The interview questions were almost entirely trying to assess my abilities as a teacher. They were as follows:
1. Describe a college class or experience that has most influenced your teaching philosophy.
2. What to you think is your most exciting, effective, and memorable lesson plan. How do you know it's effective?
3. How do handle a classroom of students with a wide variety of skill levels?
4. What are some ways that you use technology in the classroom? How do you find technologybeneficial? Can technology every have negative impacts on learning?
5. What do you think it the difference between a novice and expert physics student? How do you transform notice students into experts?
6. What role to you think homework should play in a physics class? What methods do you employ to encourage students to do homework?
7. In what ways are you a better teach today than you were several years ago?
8. What is a physics concept that you find students have particular difficulty with? How do you help students overcome this difficulty?
9. What do you say to a student who asks why an astronaut is "weightless."
10. A student is pushing a cart, both the student and cart are accelerating. The student claims that the force of the student on the cart is greater than the cart on the student. What do you say to this student?
11. Here is a cart of objects that could be used for physics demonstrations, spend the next 5 minutes saying how you could use objects on the cart for various demonstrations.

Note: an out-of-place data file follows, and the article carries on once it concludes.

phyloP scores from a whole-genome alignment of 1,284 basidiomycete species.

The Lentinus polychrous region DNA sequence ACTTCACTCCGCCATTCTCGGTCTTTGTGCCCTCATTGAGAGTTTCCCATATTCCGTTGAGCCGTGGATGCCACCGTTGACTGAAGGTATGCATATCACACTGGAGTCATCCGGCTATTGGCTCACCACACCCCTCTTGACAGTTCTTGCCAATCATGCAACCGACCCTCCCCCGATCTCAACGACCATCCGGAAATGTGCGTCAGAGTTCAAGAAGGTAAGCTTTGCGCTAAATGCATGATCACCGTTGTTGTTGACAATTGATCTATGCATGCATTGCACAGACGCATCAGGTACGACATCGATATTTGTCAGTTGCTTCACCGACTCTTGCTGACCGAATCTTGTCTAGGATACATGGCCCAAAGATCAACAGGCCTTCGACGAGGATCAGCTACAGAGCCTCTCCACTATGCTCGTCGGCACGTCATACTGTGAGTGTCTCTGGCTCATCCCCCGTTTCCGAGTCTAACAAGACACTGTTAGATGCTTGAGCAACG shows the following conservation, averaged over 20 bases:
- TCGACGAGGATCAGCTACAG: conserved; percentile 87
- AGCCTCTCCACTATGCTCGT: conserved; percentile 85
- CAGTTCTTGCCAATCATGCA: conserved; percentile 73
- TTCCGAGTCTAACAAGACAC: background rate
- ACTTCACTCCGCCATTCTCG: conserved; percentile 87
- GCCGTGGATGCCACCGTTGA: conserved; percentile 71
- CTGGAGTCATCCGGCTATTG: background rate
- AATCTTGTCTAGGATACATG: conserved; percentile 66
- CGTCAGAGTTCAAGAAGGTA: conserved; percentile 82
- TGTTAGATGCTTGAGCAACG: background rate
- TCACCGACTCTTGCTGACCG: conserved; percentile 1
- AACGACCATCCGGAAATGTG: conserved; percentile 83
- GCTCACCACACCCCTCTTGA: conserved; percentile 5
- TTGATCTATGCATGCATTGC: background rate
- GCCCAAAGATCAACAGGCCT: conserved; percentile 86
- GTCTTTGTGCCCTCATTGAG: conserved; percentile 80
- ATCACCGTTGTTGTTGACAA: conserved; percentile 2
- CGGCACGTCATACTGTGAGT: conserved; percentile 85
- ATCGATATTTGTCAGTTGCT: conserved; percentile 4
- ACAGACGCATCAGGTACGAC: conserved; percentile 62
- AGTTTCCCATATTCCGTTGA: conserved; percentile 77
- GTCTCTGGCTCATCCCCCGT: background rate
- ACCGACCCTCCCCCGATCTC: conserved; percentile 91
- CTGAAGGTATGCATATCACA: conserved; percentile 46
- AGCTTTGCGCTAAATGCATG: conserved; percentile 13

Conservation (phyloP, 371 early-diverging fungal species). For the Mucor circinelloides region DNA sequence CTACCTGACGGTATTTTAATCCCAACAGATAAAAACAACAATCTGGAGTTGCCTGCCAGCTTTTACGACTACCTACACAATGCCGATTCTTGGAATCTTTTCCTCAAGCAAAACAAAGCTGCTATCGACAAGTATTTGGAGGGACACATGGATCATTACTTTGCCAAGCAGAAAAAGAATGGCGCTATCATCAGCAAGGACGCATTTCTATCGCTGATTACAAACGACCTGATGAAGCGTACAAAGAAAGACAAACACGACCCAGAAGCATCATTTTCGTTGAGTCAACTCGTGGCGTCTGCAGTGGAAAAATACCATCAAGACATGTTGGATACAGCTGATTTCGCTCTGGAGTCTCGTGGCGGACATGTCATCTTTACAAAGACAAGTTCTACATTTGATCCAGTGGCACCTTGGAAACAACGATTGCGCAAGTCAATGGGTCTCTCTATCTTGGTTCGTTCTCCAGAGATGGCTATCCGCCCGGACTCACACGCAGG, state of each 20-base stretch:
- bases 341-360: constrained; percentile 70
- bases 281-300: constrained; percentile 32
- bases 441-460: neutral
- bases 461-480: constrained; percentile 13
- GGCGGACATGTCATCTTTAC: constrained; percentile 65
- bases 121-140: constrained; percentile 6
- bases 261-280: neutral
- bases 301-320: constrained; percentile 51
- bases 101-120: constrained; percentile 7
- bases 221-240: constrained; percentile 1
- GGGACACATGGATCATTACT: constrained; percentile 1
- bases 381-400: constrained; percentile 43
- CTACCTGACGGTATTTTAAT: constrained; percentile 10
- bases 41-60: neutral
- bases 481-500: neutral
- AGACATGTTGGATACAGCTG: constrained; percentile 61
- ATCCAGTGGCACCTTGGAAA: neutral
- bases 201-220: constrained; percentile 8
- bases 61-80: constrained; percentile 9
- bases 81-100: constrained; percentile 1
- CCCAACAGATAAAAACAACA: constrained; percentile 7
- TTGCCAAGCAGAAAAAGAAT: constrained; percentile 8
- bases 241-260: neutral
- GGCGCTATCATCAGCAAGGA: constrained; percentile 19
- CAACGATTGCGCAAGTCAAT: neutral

12. Use Gauss's Law to find the electric field a distance R away from an infinite line charge.
13. What questions do you have for us?
I was surprised that they didn't ask questions trying to assess my interest in teaching at a community college, or ask me to discuss my previous experiences as a teacher, or anything about my research.
The mini-lecture involved solving a variation on the ballistic pendulum problem. I did a power-point presentation (to save time writing on the board) and gave them this solution handout.
The exam was mostly conceptual, not very calculation heavy. The only question that tripped me up (and I feel silly about getting it wrong) was the following:
A light car and a heavy truck have the same momentum. Which takes more work to stop -- the car or the truck?
I remembered that the work is equal to the change in potential energy, but somehow forgot it was also equal to the change in mechanical energy. Because the car is going faster, and mechanical energy goes as v^2, it takes more work to stop the car.
Overall I felt like it went ok. I didn't completely bomb anything. In retrospect I wish I had done the problem on the board so that I could have had more interaction with the committee. The power-point meant that I was just sort of talking at them, which isn't my normal style of teaching. They asked me if this is the way I would solve the problem if it were really an exam review, and I admitted, no, that I used power point due to the time constraints. Then I felt a little silly. I am not holding my breath waiting for a job offer.